If there is an imbalance in yin and yang or if the movement of Qi is deficient, obstructed, moving in the wrong direction, or in excess, the body may be in a diseased state or more susceptible to illness. In traditional approaches, acupuncture is used to stimulate points either along meridians or points that lie outside these pathways that may connect two meridians, to correct the imbalance. A traditional acupuncturist will diagnose and treat the ‘root’ and ‘branches’ or the underlying imbalance and symptoms of the disease or disorder. In this way, traditional acupuncture treats not only the symptoms, but addresses the root cause of the underlying problem and may also prevent further illness. For more detailed information on traditional acupuncture from a traditional Chinese Medicine perspective, please see the Traditional Chinese Medicine therapy review on CAMline. http://www.camline.ca/
The reason for stating at the outset that it is fortunate that TCM is not based on science is to acknowledge its value in solving health-related problems that confound modern medicine. Often modern medical knowledge with its emphasis on studying the minute details about a condition misses the big picture one sees when symptoms are viewed through the eyes of an individual with training in TCM concepts. Using that knowledge often leads to a successful outcome for an ill person that was impossible with western medicine.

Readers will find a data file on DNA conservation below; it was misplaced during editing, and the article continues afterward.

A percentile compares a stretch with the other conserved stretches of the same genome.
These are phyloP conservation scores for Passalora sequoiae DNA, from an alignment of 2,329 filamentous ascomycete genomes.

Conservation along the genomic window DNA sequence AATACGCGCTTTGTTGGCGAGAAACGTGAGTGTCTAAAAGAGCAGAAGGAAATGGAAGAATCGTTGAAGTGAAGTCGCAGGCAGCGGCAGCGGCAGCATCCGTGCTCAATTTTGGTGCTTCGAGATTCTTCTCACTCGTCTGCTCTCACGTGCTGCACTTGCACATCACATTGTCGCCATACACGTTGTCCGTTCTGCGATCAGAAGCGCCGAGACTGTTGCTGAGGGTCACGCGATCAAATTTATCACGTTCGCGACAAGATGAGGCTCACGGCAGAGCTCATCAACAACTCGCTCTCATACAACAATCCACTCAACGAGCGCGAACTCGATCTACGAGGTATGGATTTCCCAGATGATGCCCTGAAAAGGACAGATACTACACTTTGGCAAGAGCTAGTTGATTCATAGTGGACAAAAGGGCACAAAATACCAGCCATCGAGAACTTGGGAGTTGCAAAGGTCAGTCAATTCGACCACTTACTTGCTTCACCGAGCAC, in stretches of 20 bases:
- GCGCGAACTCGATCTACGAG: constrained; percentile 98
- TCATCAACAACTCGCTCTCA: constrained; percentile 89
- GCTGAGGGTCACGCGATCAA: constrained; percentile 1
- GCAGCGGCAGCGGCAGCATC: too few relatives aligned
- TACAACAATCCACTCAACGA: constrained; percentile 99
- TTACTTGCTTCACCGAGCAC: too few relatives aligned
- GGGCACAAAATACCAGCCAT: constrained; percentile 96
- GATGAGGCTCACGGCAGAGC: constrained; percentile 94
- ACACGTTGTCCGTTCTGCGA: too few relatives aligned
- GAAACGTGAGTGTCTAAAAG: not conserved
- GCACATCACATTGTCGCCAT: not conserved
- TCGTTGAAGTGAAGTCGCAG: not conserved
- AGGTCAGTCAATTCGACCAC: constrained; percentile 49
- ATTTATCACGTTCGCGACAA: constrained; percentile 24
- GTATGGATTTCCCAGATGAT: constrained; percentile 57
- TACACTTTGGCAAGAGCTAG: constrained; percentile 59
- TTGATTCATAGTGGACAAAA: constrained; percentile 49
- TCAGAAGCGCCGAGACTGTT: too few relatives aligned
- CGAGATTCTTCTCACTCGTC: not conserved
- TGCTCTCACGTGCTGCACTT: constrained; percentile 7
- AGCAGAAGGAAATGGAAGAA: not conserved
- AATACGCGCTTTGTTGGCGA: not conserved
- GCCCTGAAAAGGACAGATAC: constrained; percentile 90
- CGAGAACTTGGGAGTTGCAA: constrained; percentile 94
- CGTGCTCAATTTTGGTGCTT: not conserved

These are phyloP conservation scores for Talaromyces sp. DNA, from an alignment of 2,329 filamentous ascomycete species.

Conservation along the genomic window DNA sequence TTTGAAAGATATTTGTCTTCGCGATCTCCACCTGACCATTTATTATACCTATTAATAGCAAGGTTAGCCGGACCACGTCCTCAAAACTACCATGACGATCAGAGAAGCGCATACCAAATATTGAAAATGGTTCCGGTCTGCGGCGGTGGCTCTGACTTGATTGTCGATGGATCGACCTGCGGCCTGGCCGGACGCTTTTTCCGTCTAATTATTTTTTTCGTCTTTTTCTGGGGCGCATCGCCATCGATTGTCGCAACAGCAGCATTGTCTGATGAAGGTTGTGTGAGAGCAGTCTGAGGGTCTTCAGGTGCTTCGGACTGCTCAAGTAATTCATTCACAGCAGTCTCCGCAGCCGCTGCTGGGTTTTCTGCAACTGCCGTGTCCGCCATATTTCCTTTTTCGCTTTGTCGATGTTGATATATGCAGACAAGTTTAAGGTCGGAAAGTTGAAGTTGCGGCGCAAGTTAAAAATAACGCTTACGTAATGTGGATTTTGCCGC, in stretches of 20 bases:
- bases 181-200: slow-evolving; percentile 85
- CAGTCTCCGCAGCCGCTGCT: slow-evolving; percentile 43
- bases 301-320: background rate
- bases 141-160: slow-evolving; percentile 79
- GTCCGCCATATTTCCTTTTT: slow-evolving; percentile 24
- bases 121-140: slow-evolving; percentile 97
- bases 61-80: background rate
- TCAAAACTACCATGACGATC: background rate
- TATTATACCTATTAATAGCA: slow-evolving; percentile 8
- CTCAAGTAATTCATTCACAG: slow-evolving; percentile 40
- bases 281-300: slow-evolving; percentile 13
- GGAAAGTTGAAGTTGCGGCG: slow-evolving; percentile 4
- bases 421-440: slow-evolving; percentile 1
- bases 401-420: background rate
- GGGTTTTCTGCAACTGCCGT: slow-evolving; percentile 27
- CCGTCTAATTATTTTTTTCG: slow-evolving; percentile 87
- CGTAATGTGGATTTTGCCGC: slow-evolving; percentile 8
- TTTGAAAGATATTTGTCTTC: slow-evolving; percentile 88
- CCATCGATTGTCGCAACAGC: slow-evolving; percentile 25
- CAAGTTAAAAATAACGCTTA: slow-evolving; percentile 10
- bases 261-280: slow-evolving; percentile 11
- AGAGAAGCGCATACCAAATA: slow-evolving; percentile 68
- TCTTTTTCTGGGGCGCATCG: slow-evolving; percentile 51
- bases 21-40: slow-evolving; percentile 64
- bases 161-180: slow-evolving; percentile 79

While the concept of Qi and meridians do not correlate directly with western science (i.e. meridians and Qi are conceptual explanations and are not directly related to either the cardiovascular or neurological systems), there is a correlation between acupuncture points and known neural structures. Several Canadian researchers played instrumental roles in describing and quantifying this fact.
Dr. Chan Gunn identified 70 acupuncture points in 1976 by locating them using an ohm-meter which measures skin resistance and classified them according to their relationship to known neural structures such as superficial nerves to the skin, nerve plexi (main junctions of nerves), points where segmental nerves coming off the spinal cord meet in the midline of the body, at the joining of muscles and tendons and at ‘motor points’. Motor points are not physical, anatomical structures; they are points on the skin where the lowest amount of current will cause a muscle to twitch.
It is possible to locate acupuncture points using an instrument like an ohm-meter, which measures skin resistance, because there is lower resistance to the passage of electricity at acupuncture points than in the surrounding skin. This has been shown in many studies. Perhaps the most interesting anecdote to illustrate this is found in a scholarly text co-authored in 1980 by Joseph Needham with Lu Gwei-Djen, Associate Director of the East Asian history of science library at Cambridge University. Needham witnessed Dr. Raymond Evans at the Toronto General Hospital locating acupuncture points using a Japanese Ryodoraku machine and was told by Dr. Evans that the effect is demonstrable on cadavers for up to five hours after death.
Professor Ronald Melzack of McGill University published a paper in 1977 claiming that there is a 71% correlation between muscle trigger points (TrPs) and ‘acupuncture points for pain’. Trigger points are tender points in tissue that, when sensitive or ‘active’, cause pain in a pattern that is particular to each TrP. Tissues that can harbour TrPs include muscle, ligament, fascia, periosteum and skin. It is well known that needling of tender points with acupuncture needles can relieve pain at a distance. The Chinese refer to tender points as ‘Ah Shi’ points.